Biologist Edward O. Wilson is an emeritus University Research Professor at Harvard. Through his life-long research on the behavior of ants, he has transformed the disciplines of ecology and evolution, developing new theories and pioneering the field of sociobiology.
Wilson, who is 82, was recently in St. Louis to deliver the keynote address at a University of Missouri-St. Louis interdisciplinary conference.
He spoke to St. Louis Public Radio's Véronique LaCapra.
WILSON: I began when I was about nine years old, catching butterflies and gathering all sorts of insects in Washington D.C.’s Rock Creek Park. And never looked back. I decided I was going to be an entomologist, and I did.
I had a snake period, I had a frog period, growing up in Alabama, but then I returned to the insects and the ants and I never left.
LACAPRA: Now you’ve won two Pulitzer Prizes. And one is actually for a large-format, more than 600-page, I think, book, all about ants. Why ants? What made you want to write such a comprehensive work about an insect that probably a lot of people don’t even notice, or at best think is a nuisance?
WILSON: They most emphatically, and let me repeat, most emphatically, should notice. Because ants are the dominant insects of the world, they make up something like three-fourths of all of the biomass of all the insects. And they dominate the environments that they’re in, the land environments.
LACAPRA: What’s in a 600-plus-page book about ants?
WILSON: Everything. It is the reference work you want to use if you want to find out anything about ants, at least known to 1988. And most of that information is still solid. I mean has not been superseded.
LACAPRA: You also pioneered the field of sociobiology. What is that, and why is it significant?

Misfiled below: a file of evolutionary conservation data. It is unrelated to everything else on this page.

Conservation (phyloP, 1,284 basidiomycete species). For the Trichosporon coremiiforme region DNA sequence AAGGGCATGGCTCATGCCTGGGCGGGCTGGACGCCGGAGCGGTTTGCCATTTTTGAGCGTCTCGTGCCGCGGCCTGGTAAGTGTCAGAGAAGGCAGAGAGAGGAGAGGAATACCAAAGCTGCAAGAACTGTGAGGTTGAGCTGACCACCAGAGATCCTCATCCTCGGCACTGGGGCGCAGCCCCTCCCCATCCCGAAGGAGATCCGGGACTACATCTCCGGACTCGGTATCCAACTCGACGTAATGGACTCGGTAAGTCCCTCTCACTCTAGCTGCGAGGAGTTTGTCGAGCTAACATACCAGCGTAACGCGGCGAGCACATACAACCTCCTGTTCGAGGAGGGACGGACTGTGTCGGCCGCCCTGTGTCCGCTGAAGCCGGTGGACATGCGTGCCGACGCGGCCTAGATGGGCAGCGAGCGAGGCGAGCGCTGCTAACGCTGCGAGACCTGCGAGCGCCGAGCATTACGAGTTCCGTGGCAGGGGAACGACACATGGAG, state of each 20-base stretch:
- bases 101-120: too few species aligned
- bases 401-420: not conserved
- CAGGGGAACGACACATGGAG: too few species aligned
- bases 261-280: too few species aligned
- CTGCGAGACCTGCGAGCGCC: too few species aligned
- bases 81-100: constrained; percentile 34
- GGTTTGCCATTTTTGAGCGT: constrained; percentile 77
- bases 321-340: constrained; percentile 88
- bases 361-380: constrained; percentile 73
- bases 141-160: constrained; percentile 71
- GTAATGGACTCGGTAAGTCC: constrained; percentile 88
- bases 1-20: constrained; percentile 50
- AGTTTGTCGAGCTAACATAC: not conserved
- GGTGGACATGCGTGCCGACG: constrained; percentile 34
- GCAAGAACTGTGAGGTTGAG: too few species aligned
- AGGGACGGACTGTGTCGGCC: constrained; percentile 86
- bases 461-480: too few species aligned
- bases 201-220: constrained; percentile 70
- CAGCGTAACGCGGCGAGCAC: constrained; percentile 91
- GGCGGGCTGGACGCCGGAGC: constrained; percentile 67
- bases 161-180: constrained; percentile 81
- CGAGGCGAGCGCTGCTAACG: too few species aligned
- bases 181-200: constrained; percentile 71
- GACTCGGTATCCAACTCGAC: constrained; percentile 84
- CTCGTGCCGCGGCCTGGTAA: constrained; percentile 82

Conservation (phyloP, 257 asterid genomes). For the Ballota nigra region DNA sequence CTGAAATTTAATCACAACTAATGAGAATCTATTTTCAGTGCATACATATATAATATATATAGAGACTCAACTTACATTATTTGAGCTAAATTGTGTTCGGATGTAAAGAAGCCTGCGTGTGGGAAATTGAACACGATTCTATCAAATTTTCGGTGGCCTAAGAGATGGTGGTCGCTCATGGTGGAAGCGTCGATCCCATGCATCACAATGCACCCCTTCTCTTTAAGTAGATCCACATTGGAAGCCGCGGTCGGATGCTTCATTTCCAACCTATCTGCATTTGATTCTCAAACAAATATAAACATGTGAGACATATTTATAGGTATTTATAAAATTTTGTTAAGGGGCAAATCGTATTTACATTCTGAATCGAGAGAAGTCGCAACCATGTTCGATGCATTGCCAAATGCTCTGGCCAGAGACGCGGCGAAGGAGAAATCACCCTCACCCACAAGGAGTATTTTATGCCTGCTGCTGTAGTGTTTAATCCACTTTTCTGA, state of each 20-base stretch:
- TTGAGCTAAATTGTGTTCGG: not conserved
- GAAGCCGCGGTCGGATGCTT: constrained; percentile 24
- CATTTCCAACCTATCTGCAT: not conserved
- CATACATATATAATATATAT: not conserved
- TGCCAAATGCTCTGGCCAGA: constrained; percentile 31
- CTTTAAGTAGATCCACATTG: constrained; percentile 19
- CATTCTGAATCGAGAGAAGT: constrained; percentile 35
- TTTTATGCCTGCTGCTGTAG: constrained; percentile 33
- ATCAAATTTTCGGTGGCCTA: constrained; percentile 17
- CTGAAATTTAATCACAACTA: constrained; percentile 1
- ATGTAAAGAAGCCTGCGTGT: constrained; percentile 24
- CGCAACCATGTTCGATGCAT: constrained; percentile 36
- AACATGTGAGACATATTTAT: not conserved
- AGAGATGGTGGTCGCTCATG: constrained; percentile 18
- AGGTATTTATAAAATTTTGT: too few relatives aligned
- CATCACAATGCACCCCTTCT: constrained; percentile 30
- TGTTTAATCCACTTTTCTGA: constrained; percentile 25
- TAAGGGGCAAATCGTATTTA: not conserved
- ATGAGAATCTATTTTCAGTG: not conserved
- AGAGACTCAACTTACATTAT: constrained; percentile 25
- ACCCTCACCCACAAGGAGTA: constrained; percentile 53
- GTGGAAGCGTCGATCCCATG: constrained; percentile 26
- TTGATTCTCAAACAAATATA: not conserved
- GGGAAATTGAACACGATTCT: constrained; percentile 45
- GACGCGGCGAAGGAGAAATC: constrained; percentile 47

WILSON: Sociobiology is the scientific study of the biological foundation of all forms of social behavior in all kinds of organisms. And I put that together in the late '60s, as part of a review of all the social insects that I did.
Before we did The Ants, I did another monster book, called The Insect Societies that dealt with that. And then in 1975, a third monster book, called Sociobiology: the New Synthesis, in which I put together just about everything we knew about the evolution and nature of societies.
And sociobiology is now much accepted, mainstream discipline, of biology. But in those days, when I brought up humans and said, maybe humans follow the same rules, maybe we have a biological basis to our social behavior. And there’s a lot of evidence for that, but that made the book extremely controversial.
LACAPRA: So if I may say this, you're going to be turning 83 in June, is that correct?
WILSON: That's right.
LACAPRA: What do you consider to be the greatest achievement of your career so far?
WILSON: It depends on what criteria I would apply to myself or others. I have created several fields of science that are quite successful. But I suppose that others would have done that, because there wasn't that much of a rush to do it. Whereas, efforts that I've made in conservation. I'm on my way in just a week, for example, to Africa to work in the Gorongosa Park, helping to rehabilitate it, help to make it a great eco-tourism center and so on.
LACAPRA: That's in Mozambique.
WILSON: Mozambique, yeah, north of South Africa. And I would say that was a case of emergency room response, which, if I hadn't been doing it — whatever I could contribute along with many others — if I hadn't been doing it, much of it would be too late. So that's my best achievement.